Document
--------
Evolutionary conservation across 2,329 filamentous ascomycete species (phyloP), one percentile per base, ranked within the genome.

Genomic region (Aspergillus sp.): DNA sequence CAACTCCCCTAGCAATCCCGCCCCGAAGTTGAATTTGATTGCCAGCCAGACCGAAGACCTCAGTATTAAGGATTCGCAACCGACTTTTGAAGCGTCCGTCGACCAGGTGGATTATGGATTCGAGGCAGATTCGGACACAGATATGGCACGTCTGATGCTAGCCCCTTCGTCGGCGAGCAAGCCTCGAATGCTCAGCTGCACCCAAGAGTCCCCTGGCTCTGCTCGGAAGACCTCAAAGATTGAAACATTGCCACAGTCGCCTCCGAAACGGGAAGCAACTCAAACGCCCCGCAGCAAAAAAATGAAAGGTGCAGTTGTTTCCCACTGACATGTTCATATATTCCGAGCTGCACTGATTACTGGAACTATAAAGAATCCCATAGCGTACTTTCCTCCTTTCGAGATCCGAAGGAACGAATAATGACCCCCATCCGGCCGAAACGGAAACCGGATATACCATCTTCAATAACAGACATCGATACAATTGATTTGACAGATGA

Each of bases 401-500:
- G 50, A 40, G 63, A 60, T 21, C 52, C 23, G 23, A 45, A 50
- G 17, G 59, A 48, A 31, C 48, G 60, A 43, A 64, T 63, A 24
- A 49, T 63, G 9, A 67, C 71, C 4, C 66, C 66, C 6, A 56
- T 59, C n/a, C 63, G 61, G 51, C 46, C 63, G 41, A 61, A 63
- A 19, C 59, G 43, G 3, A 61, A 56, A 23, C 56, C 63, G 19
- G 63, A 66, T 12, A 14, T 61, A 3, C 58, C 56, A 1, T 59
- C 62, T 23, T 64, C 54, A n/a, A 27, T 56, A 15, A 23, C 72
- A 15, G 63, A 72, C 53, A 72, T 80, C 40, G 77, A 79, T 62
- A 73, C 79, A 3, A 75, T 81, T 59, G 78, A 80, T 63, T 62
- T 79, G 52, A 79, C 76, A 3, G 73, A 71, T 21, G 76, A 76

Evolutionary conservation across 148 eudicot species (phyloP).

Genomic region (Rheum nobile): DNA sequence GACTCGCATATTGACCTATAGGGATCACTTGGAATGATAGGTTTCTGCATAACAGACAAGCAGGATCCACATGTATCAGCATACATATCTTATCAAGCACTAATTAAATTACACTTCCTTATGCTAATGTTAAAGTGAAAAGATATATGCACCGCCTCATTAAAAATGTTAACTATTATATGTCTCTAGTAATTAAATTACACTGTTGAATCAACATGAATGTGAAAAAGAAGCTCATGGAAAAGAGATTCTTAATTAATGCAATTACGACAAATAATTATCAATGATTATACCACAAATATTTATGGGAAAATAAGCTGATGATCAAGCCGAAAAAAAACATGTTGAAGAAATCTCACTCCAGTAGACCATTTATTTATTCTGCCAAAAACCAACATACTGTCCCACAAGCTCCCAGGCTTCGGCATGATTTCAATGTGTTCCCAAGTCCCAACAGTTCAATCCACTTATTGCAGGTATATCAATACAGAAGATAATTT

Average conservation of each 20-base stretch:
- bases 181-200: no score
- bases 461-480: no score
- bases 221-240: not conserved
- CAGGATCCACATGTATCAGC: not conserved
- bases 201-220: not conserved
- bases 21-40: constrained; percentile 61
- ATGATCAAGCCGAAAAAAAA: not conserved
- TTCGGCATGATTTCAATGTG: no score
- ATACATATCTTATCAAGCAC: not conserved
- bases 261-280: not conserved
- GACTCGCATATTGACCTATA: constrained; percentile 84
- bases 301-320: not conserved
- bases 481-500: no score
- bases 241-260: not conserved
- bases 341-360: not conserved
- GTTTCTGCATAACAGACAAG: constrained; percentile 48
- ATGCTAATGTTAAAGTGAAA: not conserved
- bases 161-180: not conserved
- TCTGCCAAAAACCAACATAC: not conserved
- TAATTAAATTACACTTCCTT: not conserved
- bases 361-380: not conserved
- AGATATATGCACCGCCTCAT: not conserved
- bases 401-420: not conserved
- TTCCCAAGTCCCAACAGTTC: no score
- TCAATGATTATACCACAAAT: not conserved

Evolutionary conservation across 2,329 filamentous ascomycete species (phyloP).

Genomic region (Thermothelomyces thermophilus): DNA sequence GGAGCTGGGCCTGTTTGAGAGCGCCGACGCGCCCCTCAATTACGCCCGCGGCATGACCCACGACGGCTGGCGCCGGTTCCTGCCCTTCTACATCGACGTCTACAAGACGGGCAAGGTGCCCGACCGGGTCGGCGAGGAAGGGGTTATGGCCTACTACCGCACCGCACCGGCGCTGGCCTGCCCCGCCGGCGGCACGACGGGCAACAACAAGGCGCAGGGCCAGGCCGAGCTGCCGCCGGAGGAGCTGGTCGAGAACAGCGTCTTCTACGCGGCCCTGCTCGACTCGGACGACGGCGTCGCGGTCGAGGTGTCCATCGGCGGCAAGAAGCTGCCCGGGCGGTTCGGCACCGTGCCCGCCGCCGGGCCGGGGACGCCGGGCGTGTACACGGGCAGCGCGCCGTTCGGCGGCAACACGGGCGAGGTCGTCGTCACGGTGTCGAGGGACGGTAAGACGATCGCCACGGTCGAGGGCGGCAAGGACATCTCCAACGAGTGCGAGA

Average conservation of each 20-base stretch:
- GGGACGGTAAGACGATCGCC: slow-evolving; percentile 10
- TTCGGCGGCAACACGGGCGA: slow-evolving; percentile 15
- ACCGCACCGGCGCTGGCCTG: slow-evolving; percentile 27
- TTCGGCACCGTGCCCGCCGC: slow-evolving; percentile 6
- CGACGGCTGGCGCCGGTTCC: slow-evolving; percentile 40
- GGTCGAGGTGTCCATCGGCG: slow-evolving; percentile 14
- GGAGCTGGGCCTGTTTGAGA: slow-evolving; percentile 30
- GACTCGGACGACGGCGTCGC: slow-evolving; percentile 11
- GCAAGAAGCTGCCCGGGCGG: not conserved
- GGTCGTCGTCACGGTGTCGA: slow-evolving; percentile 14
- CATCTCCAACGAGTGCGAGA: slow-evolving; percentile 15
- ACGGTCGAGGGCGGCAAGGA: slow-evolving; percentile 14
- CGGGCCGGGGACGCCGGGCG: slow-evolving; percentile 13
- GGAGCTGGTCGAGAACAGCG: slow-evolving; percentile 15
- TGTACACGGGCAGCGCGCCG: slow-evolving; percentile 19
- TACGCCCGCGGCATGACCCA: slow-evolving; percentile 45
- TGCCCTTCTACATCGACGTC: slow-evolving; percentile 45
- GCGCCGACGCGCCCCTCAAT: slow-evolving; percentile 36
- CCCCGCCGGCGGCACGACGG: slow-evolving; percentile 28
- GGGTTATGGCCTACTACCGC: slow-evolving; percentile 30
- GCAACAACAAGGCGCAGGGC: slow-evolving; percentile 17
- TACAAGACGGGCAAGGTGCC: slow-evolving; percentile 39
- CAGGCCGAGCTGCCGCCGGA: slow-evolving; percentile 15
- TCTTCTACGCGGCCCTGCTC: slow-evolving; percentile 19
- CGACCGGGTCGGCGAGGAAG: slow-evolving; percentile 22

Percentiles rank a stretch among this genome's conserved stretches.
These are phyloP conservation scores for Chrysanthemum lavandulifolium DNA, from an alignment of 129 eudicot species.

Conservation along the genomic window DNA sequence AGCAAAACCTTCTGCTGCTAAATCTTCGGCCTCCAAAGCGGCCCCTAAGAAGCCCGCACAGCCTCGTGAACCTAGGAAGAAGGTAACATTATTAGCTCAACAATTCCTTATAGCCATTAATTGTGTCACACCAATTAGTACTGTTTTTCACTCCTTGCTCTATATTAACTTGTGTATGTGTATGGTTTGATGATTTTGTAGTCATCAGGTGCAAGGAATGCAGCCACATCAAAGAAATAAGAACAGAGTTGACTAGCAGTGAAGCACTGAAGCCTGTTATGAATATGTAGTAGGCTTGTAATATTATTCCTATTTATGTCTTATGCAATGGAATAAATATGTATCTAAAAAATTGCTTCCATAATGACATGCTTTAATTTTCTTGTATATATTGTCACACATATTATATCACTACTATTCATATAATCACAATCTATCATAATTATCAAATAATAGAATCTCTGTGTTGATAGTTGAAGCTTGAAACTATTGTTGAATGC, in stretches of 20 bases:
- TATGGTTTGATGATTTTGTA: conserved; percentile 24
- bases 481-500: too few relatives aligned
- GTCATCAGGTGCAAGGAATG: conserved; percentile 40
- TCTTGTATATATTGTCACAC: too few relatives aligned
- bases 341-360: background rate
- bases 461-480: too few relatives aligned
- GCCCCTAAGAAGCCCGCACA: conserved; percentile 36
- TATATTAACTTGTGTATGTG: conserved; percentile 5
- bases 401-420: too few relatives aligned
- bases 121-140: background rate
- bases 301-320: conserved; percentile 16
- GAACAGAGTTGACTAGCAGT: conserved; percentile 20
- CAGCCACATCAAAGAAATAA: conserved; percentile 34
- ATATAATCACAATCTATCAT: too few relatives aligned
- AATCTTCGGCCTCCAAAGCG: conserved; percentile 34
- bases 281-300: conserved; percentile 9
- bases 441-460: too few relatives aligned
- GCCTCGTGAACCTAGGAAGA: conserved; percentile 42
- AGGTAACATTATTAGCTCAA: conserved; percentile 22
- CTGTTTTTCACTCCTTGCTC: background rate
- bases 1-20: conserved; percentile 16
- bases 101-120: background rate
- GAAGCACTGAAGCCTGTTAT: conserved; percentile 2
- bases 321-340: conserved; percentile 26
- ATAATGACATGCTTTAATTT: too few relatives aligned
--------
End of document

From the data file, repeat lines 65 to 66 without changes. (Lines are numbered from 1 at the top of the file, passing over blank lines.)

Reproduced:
- GCAACAACAAGGCGCAGGGC: slow-evolving; percentile 17
- TACAAGACGGGCAAGGTGCC: slow-evolving; percentile 39